The film depicts astronauts Lovell, Jack Swigert and Fred Haise aboard Apollo 13 for America’s third Moon landing mission. En route, an on-board explosion deprives their spacecraft of most of its oxygen supply and electric power, forcing NASA’s flight controllers to abort the Moon landing, and turning the mission into a struggle to get the three men home safely.
Howard went to great lengths to create a technically accurate movie, employing NASA’s technical assistance in astronaut and flight controller training for his cast, and even obtaining permission to film scenes aboard a reduced gravity aircraft for realistic depiction of the “weightlessness” experienced by the astronauts in space.
On July 20, 1969, veteran astronaut Jim Lovell (Tom Hanks) hosts a party for other astronauts and their families, who watch on television as their colleague Neil Armstrong takes his first steps on the Moon during the Apollo 11 mission. Lovell, who orbited the Moon on Apollo 8, tells his wife Marilyn (Kathleen Quinlan) that he intends to return, to walk on its surface.
On October 30, while giving a VIP tour of NASA’s Vehicle Assembly Building, Lovell is informed by his boss Deke Slayton that he and his crew will fly the Apollo 13 mission instead of Apollo 14. Lovell, Ken Mattingly (Gary Sinise), and Fred Haise (Bill Paxton) begin training for their new mission. Days before launch, it is discovered that Mattingly was exposed to measles, and the flight surgeon demands his replacement with Mattingly’s backup, Jack Swigert (Kevin Bacon), as a safety precaution. Lovell resists breaking up his team, but relents after Slayton gives him the choice of either accepting the switch, or else being bumped to a later mission.
As the launch date approaches, Marilyn’s fears for her husband’s safety manifest in nightmares, but she goes to Cape Kennedy the night before launch, to see him off despite her misgivings.
On April 11, 1970, Apollo 13 Flight Director Gene Kranz (Ed Harris) gives the go-ahead from Houston’s Mission Control Center for launch. As the Saturn V rocket climbs into the sky, an engine on the second stage cuts off prematurely, but the craft successfully reaches Earth orbit. After the third stage fires, sending Apollo 13 on a trajectory to the Moon, Swigert docks theCommand/Service Module Odyssey with the Lunar Module Aquarius, and pulls it away from the spent stage.
Three days into the mission, the crew send a live television transmission from Odyssey, but the networks, believing the public now regards lunar missions as routine, decline to carry the broadcast live. Swigert is told to perform a standard housekeeping procedure of stirring the two liquid oxygen tanks in the Service Module. When he flips the switch, one tank explodes, emptying its contents into space and sending the craft tumbling. The other tank is soon found to be leaking, prompting Mission Control to abort the Moon landing, and forcing Lovell and Haise to hurriedly power up Aquarius as a “lifeboat” for the return home, while Swigert shuts down Odyssey before its battery power runs out. On Earth, Kranz rallies his team to do what is necessary to get the astronauts home safely, declaring “failure is not an option.” Controller John Aaron recruits Mattingly to help him figure out how to restart Odyssey for the final return to Earth.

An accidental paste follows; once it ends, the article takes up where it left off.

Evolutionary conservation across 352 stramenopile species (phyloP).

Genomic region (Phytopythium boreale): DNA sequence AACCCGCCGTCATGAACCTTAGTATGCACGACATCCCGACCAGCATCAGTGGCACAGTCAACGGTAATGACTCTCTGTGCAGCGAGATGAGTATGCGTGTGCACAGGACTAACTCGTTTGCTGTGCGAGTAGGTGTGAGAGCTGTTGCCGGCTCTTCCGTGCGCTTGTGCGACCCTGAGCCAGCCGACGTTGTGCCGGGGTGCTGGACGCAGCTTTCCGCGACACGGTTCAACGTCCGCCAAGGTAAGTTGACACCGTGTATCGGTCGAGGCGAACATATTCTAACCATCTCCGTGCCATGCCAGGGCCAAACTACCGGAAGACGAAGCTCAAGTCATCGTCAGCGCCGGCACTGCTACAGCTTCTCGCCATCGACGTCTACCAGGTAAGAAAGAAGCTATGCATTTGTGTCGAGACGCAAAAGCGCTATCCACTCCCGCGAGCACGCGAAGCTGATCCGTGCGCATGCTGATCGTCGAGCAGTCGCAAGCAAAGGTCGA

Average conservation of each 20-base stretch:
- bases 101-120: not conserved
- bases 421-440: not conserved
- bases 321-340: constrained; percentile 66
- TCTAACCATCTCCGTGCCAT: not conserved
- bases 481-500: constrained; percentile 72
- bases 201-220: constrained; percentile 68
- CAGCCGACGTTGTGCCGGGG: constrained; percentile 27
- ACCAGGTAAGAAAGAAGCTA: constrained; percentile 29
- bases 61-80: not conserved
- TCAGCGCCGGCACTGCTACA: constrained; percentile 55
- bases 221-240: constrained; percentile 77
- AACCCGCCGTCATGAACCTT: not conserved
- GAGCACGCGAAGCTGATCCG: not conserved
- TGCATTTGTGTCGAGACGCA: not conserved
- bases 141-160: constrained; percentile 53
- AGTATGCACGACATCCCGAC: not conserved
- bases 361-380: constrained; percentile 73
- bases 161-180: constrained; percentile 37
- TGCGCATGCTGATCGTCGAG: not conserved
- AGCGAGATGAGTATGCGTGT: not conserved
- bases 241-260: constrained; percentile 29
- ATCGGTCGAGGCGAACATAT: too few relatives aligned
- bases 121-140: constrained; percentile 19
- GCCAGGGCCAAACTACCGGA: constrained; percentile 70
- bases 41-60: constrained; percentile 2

As Swigert and Haise watch the Moon passing beneath them, Lovell laments his lost chance of walking on its surface, then turns their attention to the task of getting home. With Aquarius running on minimum systems to conserve power, the crew is soon subjected to freezing conditions. Swigert suspects Mission Control is unable to get them home and is withholding this from them. In a fit of rage, Haise blames Swigert’s inexperience for the accident; the ensuing argument is quickly squelched by Lovell. When the carbon dioxide exhaled by the astronauts reaches the Lunar Module’s filter capacity and approaches dangerous levels, an engineering team quickly invents a way to make the Command Module’s square filters work in the Lunar Module’s round receptacles. With the guidance systems on Aquarius shut down, and despite Haise’s fever and miserable living conditions, the crew succeeds in making a difficult but vital course correction by manually igniting the Lunar Module’s engine.
Mattingly and Aaron struggle to find a way to power up the Command Module with its limited available power, but finally succeed and transmit the procedures to Swigert, who successfully restarts Odyssey by transmitting extra power from Aquarius. When the Service Module is jettisoned, the crew finally see the extent of the damage and prepare for re-entry, unsure whetherOdyssey’s heat shield is intact. If it is not, they will burn up. They release Aquarius and re-enter the Earth’s atmosphere in Odyssey. After a tense, longer than normal period of radio silence due to ionization blackout, the astronauts report all is well and splash down in the Pacific Ocean. The three men are brought aboard the aircraft carrier USS Iwo Jima.
As the astronauts are given a hero’s welcome on deck, Lovell’s narration describes the events that follow their return from space—including the investigation into the explosion, and the subsequent careers and lives of Haise, Swigert, Mattingly and Kranz—and ends wondering when mankind will return to the Moon.